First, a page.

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April 16, 1868
A new S.C. constitution, shaped by African American leaders, is adopted. The 1868 constitution required integrated education and contained a strong bill of rights section that protected citizens of all races.
April 11, 1877
Following the Hayes-Tilden Compromise, federal troops were removed from S.C., setting the stage for the collapse of the state’s Reconstruction government and the resurgence of white Democratic leadership.
April 25, 1906
The Palmetto Medical Association, comprised of African American physicians, dentists, and pharmacists, gathered in Camden to mark its 10th Anniversary.
April 4, 1949
Allen University sponsored a performance by famed vocalist Marian Anderson at Columbia’s Township Auditorium.
April 17, 1963
After being denied access to Columbia’s Township Auditorium, Nation of Islam minister Malcolm X spoke at a small mosque in Columbia. The Muslim leader bitterly denounced Columbia’s political leaders and African American supporters of integration.
April 18, 1963
The first rounds of the Brown v. South Carolina Forestry Commission lawsuit began on this day. This case, brought by African Americans, claimed they were turned away from two white state parks of the SC State Park System in 1960 and 1961.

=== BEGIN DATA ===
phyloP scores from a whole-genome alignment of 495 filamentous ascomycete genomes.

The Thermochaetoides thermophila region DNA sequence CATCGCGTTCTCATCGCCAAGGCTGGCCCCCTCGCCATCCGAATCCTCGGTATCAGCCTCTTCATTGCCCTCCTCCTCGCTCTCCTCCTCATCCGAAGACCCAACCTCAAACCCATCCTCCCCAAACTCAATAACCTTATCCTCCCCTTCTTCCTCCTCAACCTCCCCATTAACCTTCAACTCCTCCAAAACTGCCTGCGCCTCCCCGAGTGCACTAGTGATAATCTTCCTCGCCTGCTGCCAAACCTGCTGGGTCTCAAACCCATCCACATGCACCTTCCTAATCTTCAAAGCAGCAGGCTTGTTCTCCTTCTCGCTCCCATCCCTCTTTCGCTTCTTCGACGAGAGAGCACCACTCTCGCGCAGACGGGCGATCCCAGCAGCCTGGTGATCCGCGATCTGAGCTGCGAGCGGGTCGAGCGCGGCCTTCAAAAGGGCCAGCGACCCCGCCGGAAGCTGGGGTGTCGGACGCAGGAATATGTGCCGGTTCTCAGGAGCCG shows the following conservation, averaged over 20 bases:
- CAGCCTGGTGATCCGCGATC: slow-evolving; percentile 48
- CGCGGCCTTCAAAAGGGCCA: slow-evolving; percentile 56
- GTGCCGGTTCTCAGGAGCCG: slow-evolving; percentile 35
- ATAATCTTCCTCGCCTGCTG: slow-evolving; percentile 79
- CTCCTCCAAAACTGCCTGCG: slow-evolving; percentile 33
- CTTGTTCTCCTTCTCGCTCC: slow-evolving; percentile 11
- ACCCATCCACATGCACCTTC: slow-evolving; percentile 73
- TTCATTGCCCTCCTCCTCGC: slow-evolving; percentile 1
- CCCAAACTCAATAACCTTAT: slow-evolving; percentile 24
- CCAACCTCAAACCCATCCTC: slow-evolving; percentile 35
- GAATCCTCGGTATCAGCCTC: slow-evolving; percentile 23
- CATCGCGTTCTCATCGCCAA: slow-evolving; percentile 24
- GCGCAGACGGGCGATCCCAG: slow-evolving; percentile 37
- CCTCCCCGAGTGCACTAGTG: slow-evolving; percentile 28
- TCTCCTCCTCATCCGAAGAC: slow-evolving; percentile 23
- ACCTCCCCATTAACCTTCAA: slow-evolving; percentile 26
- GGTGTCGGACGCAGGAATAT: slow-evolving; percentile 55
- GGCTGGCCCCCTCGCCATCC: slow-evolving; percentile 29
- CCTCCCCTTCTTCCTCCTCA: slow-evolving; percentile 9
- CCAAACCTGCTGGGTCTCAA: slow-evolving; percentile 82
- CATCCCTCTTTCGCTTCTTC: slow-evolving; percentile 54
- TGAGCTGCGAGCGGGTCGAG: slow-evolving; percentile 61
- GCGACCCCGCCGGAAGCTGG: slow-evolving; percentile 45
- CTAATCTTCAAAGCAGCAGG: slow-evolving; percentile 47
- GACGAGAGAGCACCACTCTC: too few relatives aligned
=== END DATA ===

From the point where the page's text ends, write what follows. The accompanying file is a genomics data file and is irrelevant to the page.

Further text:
April 25, 1963
U.S. Attorney General Robert Kennedy spoke at the University of South Carolina about the national government’s role in eliminating racial discrimination.
April 30, 1967
Rev. Dr. Martin Luther King Jr. spoke at the Greenville S.C. Memorial Auditorium. In his address, King remarks: “It is time for a Second Reconstruction in South Carolina.”
April 28, 1969
Journalists reported that armed students at Voorhees College in Denmark took over the library and other offices on campus to protest conditions and to “obtain a more meaningful education in the interest of black people.”
April 5, 1983
Attorneys Luther J. Battiste, III and E. W. Cromartie, II were sworn in as the first African Americans on the Columbia City Council since the Reconstruction era.
April 20, 2010
Stephen K. Benjamin was elected as Columbia’s first African American mayor.